• Valid from late November (depending on snow) until the end of May
  • €1680 (2015/16)

Unlike the other passes in this list, it’s hard to argue that the Mont Blanc Unlimited is reasonably priced… In fact at €1680 (in 2015, though earlybird discounts are normally available), it’s probably one of the most expensive season passes you can buy! However, it’s Chamonix and Mont Blanc, and Cham and superlatives go together like cheese and tartiflette.

Skíðapassinn komin í hús #only25days #chamonix #montblancunlimited

See this Instagram photo by @solveigsveinbjorns * 31 likes

What you get for your money is access to some of the finest ski terrain known to man. The needle-like Aguilles are riddled with the steeps and couloirs of alpine legend, and the treeskiing is dreamy on storm days. You also get unrestricted access to Courmayeur on the Italian side, so you can pop over for a pizza whenever you want, and also the Mont-Blanc Evasion Area (providing you start from Megève or Saint-Gervais). In the unlikely event you get bored with the terrain on offer, you also get 6 days in Verbier for half price.

More info: www.compagniedumontblanc.co.uk

3. The Salzburg Super Ski Card

  • 25 ski resorts
  • 2750km of pistes (2100km with snowmaking)
  • 916 lifts
  • Valid from 15.10.16 – 01.05.17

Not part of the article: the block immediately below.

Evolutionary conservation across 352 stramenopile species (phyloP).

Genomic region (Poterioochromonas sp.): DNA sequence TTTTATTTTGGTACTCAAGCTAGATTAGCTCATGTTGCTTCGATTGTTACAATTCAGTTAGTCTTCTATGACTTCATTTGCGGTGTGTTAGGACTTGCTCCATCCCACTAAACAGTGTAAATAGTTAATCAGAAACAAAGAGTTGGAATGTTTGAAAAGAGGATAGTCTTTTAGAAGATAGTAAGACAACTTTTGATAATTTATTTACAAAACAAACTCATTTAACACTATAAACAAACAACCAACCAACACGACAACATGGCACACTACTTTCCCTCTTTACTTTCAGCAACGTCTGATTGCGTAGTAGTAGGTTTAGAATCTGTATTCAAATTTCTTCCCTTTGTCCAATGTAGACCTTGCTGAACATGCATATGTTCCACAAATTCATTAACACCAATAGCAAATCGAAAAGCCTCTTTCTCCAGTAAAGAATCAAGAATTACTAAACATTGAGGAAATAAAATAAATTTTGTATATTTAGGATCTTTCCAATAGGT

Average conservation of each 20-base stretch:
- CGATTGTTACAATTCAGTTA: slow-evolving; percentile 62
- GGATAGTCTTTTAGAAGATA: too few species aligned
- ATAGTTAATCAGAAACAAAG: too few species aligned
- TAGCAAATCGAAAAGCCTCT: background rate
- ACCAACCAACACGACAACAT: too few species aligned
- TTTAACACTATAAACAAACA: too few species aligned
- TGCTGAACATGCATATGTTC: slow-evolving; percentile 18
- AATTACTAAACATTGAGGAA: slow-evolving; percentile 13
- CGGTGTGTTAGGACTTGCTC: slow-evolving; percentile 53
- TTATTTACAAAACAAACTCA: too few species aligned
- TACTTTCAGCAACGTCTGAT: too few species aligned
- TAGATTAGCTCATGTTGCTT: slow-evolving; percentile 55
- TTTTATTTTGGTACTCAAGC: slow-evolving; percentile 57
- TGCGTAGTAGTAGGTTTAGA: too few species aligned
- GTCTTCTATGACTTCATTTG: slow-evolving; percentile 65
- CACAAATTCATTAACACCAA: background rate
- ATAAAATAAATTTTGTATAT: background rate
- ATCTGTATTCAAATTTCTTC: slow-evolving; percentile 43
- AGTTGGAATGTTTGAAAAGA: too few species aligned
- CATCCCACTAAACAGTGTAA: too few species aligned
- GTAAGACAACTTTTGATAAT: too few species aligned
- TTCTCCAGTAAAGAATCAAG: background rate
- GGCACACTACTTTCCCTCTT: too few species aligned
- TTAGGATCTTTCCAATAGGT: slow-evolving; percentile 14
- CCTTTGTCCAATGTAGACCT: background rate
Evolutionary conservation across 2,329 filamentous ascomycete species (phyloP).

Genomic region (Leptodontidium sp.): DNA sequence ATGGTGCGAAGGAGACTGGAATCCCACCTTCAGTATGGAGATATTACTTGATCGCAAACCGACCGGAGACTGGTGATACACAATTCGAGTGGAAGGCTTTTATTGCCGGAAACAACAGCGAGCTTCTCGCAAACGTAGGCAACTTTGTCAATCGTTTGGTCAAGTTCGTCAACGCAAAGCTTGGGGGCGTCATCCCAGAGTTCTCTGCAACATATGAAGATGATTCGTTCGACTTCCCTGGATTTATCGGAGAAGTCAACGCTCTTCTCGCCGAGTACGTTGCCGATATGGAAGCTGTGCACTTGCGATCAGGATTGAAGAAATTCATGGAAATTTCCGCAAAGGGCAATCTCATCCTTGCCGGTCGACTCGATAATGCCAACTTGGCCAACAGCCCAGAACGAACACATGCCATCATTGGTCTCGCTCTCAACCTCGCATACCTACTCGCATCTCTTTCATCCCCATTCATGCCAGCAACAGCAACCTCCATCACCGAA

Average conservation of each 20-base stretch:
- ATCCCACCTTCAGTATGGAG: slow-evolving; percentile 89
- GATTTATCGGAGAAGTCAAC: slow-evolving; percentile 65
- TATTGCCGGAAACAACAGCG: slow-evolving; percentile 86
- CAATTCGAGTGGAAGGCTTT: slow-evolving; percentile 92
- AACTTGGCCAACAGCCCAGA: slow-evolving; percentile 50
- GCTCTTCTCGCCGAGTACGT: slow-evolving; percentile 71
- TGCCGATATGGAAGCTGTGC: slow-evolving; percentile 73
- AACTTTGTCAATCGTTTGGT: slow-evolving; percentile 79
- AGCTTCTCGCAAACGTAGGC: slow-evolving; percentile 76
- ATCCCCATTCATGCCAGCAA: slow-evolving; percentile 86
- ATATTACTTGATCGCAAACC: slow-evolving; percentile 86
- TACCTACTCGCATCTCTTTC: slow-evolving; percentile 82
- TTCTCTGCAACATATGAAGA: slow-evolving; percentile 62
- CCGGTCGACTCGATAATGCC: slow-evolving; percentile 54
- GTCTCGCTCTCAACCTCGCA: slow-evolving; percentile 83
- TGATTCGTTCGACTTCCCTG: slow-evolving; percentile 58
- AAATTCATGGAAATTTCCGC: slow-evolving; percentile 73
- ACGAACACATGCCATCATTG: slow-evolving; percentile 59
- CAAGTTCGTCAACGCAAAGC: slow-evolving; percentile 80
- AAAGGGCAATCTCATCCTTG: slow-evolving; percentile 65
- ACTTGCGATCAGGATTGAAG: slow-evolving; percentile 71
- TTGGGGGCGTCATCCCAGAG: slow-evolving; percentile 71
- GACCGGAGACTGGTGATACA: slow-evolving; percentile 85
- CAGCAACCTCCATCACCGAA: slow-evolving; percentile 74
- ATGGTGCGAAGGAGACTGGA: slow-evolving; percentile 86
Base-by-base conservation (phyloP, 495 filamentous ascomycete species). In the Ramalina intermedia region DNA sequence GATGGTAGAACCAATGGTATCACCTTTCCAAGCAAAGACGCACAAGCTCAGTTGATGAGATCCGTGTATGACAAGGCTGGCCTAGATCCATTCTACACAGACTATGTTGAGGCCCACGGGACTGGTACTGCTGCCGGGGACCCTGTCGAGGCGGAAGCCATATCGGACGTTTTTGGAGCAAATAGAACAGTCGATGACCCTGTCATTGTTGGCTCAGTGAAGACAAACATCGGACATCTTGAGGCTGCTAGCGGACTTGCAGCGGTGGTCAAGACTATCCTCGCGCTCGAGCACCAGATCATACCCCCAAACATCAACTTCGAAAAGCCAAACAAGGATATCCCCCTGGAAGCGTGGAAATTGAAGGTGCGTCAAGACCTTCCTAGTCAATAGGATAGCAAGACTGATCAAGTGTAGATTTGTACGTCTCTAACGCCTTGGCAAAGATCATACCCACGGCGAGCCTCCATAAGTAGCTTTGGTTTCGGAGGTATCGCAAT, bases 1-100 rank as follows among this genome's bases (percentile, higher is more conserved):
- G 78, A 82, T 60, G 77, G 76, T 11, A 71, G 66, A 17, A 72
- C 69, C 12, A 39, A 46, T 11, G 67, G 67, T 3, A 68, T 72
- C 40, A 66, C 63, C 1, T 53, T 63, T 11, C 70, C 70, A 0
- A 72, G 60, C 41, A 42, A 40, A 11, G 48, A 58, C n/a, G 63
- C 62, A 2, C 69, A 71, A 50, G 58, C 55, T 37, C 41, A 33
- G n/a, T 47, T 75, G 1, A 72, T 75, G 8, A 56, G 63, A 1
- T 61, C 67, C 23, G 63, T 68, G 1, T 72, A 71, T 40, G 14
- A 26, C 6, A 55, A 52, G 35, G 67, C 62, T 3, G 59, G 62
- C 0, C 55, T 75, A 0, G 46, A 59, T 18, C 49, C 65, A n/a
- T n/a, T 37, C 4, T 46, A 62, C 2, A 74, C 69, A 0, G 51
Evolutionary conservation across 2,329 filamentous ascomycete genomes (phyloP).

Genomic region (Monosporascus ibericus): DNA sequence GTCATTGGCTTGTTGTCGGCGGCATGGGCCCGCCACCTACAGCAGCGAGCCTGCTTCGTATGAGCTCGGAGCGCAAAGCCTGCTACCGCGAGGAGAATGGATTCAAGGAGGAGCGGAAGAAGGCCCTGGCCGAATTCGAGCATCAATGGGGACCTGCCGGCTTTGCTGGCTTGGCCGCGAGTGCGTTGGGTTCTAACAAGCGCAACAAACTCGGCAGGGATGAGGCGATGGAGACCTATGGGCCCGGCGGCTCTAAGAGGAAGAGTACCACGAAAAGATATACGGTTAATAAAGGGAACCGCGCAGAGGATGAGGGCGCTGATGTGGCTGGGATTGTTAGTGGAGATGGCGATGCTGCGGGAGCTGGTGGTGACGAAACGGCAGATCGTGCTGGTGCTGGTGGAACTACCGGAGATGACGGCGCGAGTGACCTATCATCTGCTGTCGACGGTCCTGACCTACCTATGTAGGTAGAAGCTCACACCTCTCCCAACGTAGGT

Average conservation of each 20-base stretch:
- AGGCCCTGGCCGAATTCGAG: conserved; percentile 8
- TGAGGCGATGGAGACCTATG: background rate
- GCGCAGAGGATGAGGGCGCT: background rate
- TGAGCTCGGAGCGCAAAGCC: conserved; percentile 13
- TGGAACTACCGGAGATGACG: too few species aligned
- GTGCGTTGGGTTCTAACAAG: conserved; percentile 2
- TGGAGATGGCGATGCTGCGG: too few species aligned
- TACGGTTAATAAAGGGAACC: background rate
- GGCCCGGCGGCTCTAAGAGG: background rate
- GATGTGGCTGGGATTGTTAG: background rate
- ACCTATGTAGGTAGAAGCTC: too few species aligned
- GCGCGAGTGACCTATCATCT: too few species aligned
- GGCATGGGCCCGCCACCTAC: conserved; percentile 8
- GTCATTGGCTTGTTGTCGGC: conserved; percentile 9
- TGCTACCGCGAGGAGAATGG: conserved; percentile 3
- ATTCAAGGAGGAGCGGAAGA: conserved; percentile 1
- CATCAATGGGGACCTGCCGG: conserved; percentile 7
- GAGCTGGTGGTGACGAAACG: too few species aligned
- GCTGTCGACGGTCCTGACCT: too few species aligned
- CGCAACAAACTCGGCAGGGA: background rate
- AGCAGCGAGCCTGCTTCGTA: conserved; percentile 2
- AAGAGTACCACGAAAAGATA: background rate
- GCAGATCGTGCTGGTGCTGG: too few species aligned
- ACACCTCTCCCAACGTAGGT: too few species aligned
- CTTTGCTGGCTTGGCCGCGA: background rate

• €680 (if bought before 06/12/16)

The Salzburg Super Ski Card might just be the best value season pass on the planet. For winter 16/17 it has been merged with the old Kitzbüheler Alpen Allstar Card, which brings a huge amount of new terrain. From mid October until the start of May you can ski the best resorts in Salzburg (and several in Tirol) like Ski Amade, Schladming, Saalbach-Hinterglemm, Fieberbrunn, Kitzbühel, Zillertal Arena, the SkiWelt and Obertauern, as well as the glacier at Kitzsteinhorn and a number of small gems like Werfenweng (the best treeskiing in Austria?). The pass costs €680 if bought before 6th December or €755 if bought later, but you can buy it online from 1st October. It’s valid from 15th October until 1st May, so you have a whopping 199 potential ski days available.

When you factor in early and late season weekend trips skiing on the Kitzsteinhorn glacier in addition to the main holiday periods, it’s easy to get to get enough skiing in to save money compare to buying week passes even if you’re not out for the whole season.

More info: www.salzburgsuperskicard.com/en

2. Epic Ski Pass

  • 13 ski resorts
  • 35160 skiable acres
  • 302 lifts
  • Valid for one year (inc. Australia)
  • $809

The delights that await you beyond the ticket barriers in Vail. Don’t forget your Epic Pass!